Last week we introduced our Mnemocity with a focus on our first walk through the city of Salzburg in virtual reality. Today, we’ll explain Quintilian’s meaning for “the treasury of eloquence” as well as go back and see how the Greek and Roman rhetoricians used memory before Google was invented. Furthermore we will have a short introduction to Simonides’ legendary creation of the Art of Memory,-highlighting the relations between memory, architecture and rhetoric.

“For our whole education depends upon memory, and we shall receive instruction all in vain if all we hear slips from us.”
_Quintilian, Institutio Oratoria 11.2.1

In ancient times, memory was a quintessential faculty for maintaining a culture. Unlike today, where one Google request supplies us with apparently all there is to know, the Ancients’ cultural identity was held together by a focus on memory as by its animating principle. It is indeed with good reason that Quintilian refers to memory as “the treasury of eloquence”, for in the ages before printing, the rhetoricians had to rely on their memory being well trained. The following remark gives us a vivid idea of how impressively that was done when “in very long pleadings, the patience of the hearer fails sooner than the memory of the speaker.” (Quintilian, Institutio Oratoria 11.2.4)

The Master Key

To prevent the memory of the things one has learnt from fading, the Greek and Roman rhetoricians developed an Art of Memory that would prompt the forgetful nature of the mind to remember and to recite even long speeches by heart and with unfailing accuracy. Apart from other guiding structures like the the master key that opens the doors to the dwelling of a memory palace is found in the use of architectural space.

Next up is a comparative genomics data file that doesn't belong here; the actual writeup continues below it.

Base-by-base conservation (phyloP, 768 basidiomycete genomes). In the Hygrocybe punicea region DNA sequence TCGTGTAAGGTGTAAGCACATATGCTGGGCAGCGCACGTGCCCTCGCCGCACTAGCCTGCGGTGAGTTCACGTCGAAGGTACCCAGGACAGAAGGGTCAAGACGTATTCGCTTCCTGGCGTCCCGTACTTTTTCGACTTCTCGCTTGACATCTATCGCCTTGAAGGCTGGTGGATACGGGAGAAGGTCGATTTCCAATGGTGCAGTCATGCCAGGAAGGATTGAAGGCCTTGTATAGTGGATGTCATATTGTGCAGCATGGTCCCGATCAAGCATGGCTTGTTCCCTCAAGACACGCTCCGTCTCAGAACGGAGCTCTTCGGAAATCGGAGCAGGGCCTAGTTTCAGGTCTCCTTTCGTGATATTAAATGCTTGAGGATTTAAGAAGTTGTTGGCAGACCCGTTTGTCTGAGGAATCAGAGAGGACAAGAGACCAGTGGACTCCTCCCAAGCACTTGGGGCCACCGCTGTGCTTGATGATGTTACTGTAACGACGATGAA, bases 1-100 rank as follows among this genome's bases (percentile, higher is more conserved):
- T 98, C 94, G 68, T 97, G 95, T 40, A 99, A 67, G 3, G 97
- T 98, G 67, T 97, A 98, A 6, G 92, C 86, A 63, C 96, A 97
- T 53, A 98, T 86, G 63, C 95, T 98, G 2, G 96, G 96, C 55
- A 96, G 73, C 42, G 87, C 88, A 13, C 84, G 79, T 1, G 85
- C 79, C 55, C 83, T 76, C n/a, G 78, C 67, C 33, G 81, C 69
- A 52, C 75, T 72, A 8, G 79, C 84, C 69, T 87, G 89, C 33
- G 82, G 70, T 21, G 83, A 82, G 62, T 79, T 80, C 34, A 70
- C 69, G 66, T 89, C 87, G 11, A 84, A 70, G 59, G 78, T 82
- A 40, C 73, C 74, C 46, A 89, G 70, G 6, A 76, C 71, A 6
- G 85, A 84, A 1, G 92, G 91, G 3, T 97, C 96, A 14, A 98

Mnemonic Effects of Architecture

In this context, Simonides’ legendary creation of the Art of Memory builds a focus on the relation between memory, architecture and rhetoric so definingly that one is tempted to say that mnemotechnic emerged from the ruins of a building. With his observation regarding the powerful mnemonic effects of architecture and imagery, Simonides laid the cornerstone to an art and science that over the course of centuries has significantly shaped the development of Western thought.

Retrace the Route of Memory

Architectural mnemonics, by coupling mental and architectural structure, turn the components of our knowledge into the the bricks and mortar of a memory palace. The development of image based mnemotechnic over time lead to entire memory cities being built within the mind of the beholder: an imaginary city through which the subject, whilst making imaginary excursions, can retrace the route of memory and move through the space of mind as if through the streets of a city.

Such an Art of Memory was widely used amongst European educators, intellectuals and orators from classical Rome through to early modern times. It is only now that the Mnemocity is being rebuilt in the realm of the Salzburg Urstein Institut.

Now that we’ve introduced our Mnemocity and have taken our first walk through virtual reality, come back next Monday, when we’ll share with you the story of Simonides and his method of loci.


MNEMONICS I: Introducing the first multi-blog series on Mnemonics

MNEMONICS II: The Mnemocity

MNEMONICS III: Focus on Memory – Treasury of Eloquence

MNEMONICS IV: The Art of Memory 

MNEMONICS V: Memory and Architecture

MNEMONICS VI: E.N.A.P. – The Art of Learning 

MNEMONICS VII: E.N.A.P. – The Art of Speaking 

MNEMONICS VIII: Illuminate Learning 

Quintilian. Institutes of Oratory. English translations by J. S. Watson. 2006. Iowa State